For some time after this things went on quietly, notwithstanding the hardships endured by the failure of the crops in 1808 and 1818, until in 1820 Munro of Novar resolved to remove the Culrain tenantry to the number of between two and three hundred. The tenantry knowing that they owed him no rent, resolved to retain their holdings. They therefore resisted the officers employed to serve the summons of removal. In order to enforce the execution of the writs the sheriff of the county went to Culrain accompanied by twenty-five soldiers and a body of gentlemen from Easter Ross. On approaching Culrain the progress of the party was interrupted by the appearance of a crowd of between three and four hundred people, chiefly women, and men in women’s clothes, who rushed on the soldiers, attacked them with sticks, stones, and other missiles and compelled them to retreat. The soldiers fired several rounds of blank cartridge but the people were not terrified. Then one of the party used a ball cartridge by which one woman was fatally, and one or two less seriously, injured. Of course the “civil” power was in the end victorious and this “improvement” also was effected at Culrain. Small landholders were thereafter gradually removed in several other districts and the fertile large farms of Easter Ross formed.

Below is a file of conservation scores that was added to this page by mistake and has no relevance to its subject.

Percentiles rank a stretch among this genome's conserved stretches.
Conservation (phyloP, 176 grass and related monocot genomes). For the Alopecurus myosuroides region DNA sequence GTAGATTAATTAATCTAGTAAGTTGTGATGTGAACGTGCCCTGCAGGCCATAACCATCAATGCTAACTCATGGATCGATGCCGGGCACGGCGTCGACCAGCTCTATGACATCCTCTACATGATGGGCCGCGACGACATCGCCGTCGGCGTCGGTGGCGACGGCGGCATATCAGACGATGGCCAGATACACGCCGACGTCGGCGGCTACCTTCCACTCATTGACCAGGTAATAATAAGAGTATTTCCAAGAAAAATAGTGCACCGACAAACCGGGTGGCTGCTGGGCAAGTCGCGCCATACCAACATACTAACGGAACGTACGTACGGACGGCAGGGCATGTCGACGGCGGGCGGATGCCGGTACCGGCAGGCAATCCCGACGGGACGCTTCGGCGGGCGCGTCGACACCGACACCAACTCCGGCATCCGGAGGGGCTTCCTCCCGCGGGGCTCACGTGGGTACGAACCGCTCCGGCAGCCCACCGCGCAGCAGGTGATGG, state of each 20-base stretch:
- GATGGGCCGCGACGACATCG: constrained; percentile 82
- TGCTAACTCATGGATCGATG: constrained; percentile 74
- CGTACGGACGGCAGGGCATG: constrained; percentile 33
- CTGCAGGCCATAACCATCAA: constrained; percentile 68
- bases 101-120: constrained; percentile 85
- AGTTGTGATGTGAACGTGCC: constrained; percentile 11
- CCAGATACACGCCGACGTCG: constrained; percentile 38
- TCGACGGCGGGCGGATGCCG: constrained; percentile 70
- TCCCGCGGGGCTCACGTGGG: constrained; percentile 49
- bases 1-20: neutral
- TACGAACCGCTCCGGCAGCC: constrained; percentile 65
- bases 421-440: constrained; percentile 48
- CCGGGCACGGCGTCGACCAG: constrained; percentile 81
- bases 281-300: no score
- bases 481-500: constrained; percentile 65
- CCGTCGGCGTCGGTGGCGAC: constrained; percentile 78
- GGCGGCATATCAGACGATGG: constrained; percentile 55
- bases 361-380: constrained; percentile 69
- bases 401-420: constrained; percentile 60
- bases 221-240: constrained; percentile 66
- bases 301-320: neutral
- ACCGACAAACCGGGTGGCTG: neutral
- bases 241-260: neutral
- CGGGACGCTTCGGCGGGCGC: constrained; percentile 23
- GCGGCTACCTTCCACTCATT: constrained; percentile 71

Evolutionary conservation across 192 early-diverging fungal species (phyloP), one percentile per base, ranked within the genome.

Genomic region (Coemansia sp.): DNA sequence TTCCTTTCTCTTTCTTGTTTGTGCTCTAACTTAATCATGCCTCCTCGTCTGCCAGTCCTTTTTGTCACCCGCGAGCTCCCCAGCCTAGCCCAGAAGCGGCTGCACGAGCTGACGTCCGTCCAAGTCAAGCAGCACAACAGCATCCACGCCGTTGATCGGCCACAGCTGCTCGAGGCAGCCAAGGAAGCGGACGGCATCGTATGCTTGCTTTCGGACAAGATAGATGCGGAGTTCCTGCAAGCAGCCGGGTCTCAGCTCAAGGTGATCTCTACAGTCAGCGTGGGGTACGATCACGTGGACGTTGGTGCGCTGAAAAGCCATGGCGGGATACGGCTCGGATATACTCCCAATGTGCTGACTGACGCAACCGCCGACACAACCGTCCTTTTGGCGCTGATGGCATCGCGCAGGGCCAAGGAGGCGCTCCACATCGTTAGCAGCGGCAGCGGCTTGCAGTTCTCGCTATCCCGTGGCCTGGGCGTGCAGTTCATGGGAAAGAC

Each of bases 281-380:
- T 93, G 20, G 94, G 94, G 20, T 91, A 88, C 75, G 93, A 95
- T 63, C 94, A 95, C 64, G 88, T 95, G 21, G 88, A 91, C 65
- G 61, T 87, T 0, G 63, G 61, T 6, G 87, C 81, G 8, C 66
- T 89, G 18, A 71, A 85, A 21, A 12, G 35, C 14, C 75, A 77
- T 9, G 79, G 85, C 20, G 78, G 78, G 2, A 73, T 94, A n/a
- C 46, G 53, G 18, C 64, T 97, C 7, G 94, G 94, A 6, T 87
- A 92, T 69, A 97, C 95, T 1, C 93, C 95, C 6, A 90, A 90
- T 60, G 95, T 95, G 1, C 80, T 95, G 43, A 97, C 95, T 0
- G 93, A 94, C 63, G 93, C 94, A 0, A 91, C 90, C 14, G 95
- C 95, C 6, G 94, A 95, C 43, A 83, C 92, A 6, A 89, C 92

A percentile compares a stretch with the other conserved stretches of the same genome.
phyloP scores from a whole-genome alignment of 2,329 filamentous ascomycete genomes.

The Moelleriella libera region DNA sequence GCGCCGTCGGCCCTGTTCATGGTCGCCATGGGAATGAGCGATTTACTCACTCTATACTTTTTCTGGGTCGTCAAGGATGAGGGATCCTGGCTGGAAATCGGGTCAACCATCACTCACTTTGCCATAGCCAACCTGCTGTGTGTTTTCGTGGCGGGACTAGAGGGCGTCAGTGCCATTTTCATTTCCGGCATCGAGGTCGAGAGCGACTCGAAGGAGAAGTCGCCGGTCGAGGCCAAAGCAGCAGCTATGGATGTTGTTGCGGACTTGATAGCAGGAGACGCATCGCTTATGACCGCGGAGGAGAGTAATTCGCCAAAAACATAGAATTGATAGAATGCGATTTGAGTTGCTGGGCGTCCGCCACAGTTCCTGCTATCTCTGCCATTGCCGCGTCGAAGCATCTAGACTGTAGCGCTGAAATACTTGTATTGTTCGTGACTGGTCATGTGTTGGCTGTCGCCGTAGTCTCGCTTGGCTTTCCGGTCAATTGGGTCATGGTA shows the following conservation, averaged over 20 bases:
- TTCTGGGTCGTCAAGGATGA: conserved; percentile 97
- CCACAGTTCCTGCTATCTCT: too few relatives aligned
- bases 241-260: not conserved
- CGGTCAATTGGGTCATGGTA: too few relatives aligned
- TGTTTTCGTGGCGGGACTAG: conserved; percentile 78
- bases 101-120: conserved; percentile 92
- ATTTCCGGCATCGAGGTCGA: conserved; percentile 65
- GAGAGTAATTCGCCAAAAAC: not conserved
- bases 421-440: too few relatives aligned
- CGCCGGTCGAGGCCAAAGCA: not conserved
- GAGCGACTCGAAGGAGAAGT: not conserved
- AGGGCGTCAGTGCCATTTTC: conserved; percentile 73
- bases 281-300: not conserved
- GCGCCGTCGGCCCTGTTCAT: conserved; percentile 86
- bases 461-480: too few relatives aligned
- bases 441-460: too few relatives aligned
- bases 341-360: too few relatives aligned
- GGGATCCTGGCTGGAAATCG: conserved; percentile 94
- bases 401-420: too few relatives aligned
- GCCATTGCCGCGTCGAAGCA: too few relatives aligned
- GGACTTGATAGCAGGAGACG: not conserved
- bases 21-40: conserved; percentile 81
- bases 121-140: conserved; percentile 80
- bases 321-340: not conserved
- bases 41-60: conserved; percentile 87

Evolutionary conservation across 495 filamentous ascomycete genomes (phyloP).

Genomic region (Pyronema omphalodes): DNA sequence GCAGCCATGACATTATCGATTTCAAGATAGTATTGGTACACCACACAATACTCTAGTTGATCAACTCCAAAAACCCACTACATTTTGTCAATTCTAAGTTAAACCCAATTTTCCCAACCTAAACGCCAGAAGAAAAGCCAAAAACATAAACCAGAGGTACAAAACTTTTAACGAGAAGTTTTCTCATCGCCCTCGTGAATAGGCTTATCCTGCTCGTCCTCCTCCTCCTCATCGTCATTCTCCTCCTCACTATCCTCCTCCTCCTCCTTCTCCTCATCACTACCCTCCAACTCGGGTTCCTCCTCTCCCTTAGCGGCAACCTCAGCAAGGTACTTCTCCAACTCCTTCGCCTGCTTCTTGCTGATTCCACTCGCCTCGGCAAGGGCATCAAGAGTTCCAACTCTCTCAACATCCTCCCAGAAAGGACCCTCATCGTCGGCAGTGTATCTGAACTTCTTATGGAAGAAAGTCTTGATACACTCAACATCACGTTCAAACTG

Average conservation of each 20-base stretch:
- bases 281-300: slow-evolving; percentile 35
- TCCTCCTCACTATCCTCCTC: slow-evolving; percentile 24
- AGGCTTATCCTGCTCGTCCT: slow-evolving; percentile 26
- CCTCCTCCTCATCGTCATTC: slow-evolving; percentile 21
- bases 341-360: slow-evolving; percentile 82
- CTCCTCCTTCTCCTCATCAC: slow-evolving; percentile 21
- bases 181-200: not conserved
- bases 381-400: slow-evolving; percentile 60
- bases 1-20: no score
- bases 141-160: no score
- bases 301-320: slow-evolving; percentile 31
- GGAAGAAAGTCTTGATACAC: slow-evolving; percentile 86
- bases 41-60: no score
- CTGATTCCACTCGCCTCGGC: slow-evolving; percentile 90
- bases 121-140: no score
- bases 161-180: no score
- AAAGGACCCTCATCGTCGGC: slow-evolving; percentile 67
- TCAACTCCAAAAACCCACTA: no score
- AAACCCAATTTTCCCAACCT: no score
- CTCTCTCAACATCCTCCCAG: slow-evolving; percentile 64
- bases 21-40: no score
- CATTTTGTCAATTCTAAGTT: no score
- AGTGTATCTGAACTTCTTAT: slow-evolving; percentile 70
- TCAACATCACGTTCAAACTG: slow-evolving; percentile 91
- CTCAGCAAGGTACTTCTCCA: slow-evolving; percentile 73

In the New Statistical Account the ministers of Kilmuir Easter, Nigg, Logie Easter, Rosskeen, and Kincardine comment on the result. He of Kilmuir says, “The great evil which requires to be remedied in some way or other is the fluctuating state of the population in consequence of the arable land being in the possesion of a few, which, however much it may tend to the agricultural improvement of the parish, certainly is not calculated to improve the state of the population. In consequence of this many of the people are always on the wing, and shifting from one parish to another, in quest of a better place or of more congenial employment; thus rendering in a great measure migratory the instruction which they receive.”

Since then things had to be adjusted after the passing of the Corn Laws but the farms have increased in fertility so that now it can truly be said that life has little better to offer than the lot of an Easter Ross farmer, while the lot of the farm servants has been ameliorated in many directions.

Probably nothing affected the progress of the people so much as the making of roads which were begun to be seriously made when the provisions of the Statute Service Road Act of 1720 were adopted and bye laws made for enforcing the Statute Labour Act or commuting it by money payments. The greatest step in this direction was the making of the parliamentary road from Perth to Wick, completed in 1821, and which effectually linkedthe district to the rest of Scotland. In 1809 a “Diligence” began to run from Inverness to Tain on Mondays, Wednesdays, and Fridays, and from Tain to Inverness on Tuesdays, Thursdays and Saturdays. Much was made of the fact that the 44 miles could be covered in one day. The upkeep of these roads was so heavy that toll-bars were placed here and there along the route and were certainly bars to progress until the Ross and Cromarty Act of 1866 abolished therm and now the roads in the district are as good as any in Scotland.

The railway was opened to Invergordon in 1863 and to Bonar-Bridge in 1864.